“Perfect” is overrated. Waiting for “perfect” can keep us on the wrong trajectory or worse, (and quite literally) stationary. Delaying action until we find the perfect schedule, the perfect time, the perfect shoe, the perfect mood, the perfect class, the perfect trainer (I can help), the perfect test, the perfect equipment, the perfect clothing, the perfect gym, the perfect food or the perfect kitchen gadget will NOT serve you well in this healthy living journey. “Perfect” is a perfect tool for procrastination. And who needs more of that? “Perfect” is rare, fleeting and in the healthy living game, unnecessary.
Fifteen minutes of cardio, a park district gym, a trial class, overpriced, ready-to-eat fresh fruit, old workout clothes, canned vegetables, a walk while pushing the stroller of a fussy child, a lap around the office every hour or scheduling a new workout program during a busy time of year: none of these are perfect, but all of them are effective. Most importantly, they relentlessly trump inaction caused by waiting for “perfect.”
Consider for a moment if/or how long you have waited for perfect. Three months? A few days? A year? And if you hadn’t waited for “perfect” and improved by 1% a week with a less-than-perfect habit: How much weight could you have lost? Could you already have lowered your cholesterol? Increased your bone density? How much more prepared for your vacation would you be? How differently would you feel about this upcoming summer?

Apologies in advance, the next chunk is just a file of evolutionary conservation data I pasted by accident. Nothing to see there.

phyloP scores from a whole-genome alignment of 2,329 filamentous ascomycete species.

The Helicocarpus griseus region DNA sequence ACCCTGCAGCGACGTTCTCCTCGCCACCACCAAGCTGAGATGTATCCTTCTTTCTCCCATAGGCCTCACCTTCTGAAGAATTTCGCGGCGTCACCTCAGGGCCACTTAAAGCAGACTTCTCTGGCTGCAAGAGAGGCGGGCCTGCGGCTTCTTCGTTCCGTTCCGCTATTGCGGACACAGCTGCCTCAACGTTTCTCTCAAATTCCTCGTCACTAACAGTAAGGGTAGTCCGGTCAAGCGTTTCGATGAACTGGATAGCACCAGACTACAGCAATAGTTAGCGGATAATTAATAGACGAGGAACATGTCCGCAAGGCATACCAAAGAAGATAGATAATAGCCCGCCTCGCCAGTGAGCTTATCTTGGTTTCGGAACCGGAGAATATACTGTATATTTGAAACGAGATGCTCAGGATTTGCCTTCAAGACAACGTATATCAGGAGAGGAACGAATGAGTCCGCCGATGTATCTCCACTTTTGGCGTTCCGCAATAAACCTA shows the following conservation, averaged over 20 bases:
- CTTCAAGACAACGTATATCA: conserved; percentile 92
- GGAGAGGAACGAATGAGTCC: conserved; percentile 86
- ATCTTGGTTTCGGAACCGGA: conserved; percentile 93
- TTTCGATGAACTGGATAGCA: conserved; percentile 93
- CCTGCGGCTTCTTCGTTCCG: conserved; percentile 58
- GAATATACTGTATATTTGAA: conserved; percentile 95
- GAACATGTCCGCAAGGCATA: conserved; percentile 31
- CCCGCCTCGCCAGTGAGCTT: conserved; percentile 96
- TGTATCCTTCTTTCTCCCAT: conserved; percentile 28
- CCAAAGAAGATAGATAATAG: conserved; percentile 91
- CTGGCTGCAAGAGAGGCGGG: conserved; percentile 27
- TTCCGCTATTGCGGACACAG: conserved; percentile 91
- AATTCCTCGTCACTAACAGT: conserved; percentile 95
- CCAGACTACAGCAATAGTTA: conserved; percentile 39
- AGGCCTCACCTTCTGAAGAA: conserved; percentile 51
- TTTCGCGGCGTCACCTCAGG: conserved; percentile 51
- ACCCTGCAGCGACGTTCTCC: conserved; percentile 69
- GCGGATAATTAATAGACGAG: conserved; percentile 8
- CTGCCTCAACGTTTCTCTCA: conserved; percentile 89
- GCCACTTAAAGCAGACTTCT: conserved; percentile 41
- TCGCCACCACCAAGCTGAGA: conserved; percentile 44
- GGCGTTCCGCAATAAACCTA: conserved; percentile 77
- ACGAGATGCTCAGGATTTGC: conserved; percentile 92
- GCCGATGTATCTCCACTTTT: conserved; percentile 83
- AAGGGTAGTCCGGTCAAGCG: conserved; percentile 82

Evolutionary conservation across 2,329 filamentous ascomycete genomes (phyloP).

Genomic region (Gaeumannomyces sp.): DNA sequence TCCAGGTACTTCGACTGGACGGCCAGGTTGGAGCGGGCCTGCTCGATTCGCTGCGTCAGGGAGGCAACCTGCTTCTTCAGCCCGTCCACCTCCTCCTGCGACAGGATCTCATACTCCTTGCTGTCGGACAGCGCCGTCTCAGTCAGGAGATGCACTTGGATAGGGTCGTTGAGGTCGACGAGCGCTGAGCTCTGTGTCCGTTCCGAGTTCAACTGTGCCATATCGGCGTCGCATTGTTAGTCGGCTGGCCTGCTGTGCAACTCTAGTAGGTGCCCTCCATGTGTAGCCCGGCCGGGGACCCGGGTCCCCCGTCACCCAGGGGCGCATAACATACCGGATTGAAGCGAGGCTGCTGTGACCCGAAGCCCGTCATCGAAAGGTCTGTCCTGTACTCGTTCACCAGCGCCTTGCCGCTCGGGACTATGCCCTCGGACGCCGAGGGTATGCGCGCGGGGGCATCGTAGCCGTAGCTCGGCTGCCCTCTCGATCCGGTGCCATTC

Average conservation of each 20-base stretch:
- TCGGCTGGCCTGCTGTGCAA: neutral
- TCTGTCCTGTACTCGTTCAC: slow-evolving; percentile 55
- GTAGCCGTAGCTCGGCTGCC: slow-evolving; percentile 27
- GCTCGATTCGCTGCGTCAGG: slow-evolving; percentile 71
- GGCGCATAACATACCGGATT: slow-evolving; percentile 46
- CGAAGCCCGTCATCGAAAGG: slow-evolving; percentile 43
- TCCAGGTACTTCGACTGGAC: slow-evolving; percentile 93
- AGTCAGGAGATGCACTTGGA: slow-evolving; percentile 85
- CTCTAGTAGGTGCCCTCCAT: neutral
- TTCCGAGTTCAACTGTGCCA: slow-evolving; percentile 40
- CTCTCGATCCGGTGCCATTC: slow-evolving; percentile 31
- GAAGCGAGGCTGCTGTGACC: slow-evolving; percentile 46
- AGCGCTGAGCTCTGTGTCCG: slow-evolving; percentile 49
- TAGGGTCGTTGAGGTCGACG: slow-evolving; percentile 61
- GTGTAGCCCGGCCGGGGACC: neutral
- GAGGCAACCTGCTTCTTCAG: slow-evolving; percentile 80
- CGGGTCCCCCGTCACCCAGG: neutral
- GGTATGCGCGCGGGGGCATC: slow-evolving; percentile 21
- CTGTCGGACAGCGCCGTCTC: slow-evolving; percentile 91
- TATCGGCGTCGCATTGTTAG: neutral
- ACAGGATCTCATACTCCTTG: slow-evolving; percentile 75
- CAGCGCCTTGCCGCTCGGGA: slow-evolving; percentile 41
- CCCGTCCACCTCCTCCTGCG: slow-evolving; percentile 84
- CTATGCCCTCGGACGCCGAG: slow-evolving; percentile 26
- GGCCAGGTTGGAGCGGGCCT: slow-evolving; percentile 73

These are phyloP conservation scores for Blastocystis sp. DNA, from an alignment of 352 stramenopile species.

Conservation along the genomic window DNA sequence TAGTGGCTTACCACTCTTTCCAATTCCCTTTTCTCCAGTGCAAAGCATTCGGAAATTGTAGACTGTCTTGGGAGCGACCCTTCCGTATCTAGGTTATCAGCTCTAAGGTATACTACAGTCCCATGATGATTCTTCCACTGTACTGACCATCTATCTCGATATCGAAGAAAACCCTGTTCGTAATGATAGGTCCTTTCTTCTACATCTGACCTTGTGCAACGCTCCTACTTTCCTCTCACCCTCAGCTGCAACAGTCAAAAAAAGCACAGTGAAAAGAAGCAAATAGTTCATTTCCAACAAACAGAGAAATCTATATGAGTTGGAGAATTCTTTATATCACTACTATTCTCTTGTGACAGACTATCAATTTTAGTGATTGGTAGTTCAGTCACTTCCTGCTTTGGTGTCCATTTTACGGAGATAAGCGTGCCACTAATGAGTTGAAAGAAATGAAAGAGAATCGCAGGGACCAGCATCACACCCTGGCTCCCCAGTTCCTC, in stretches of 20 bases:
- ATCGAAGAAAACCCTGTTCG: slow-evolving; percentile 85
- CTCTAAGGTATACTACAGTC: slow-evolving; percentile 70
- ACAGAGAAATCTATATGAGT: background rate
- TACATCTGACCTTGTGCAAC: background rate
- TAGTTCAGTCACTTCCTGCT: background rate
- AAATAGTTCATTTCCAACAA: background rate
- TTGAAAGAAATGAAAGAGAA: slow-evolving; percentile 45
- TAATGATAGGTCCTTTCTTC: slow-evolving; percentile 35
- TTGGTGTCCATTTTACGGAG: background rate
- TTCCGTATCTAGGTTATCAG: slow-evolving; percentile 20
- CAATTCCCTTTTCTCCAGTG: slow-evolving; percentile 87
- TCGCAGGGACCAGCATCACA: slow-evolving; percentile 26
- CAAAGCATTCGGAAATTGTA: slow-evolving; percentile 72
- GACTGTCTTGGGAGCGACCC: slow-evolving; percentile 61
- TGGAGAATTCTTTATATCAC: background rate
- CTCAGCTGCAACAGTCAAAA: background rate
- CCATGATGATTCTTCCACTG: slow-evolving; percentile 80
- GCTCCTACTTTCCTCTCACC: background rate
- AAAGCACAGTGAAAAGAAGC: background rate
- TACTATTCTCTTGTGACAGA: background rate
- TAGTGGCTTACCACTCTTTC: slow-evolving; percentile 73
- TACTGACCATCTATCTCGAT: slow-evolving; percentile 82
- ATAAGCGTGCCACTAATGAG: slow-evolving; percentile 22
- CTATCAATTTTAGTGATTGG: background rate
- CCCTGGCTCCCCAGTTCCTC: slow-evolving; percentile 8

Furthermore, “perfect” ignores process. And process is at the heart of healthy living. Perfect implies a fixed destination, an arrival, an end. Process is an evolution promoting growth, improvement and adjusting. Listening to our bodies, understanding our mental hurdles, trying different strategies and replying with wisdom to the curve balls life throws our way are all part of living healthfully.
And for those of us who tend toward all or nothing (eh-um), remember: letting go of “perfect” still allows for high standards and ambitious goals. Awesome, enjoyable, impressive, strong and fun-filled are a few of the alternatives to striving with out “perfect.” How many Olympians took our breath away with out being “perfect?” How many of us have gained a loved one or friend through imperfect means? How many times have we been bolstered by a far from “perfect” experience?
So, my sincere thanks for your efforts toward perfection in other endeavors (surgeons and structural engineers in particular.) But in your quest to live healthfully and successfully, stop waiting for “perfect” and embrace a more rewarding path with glorious and effective, imperfect action.
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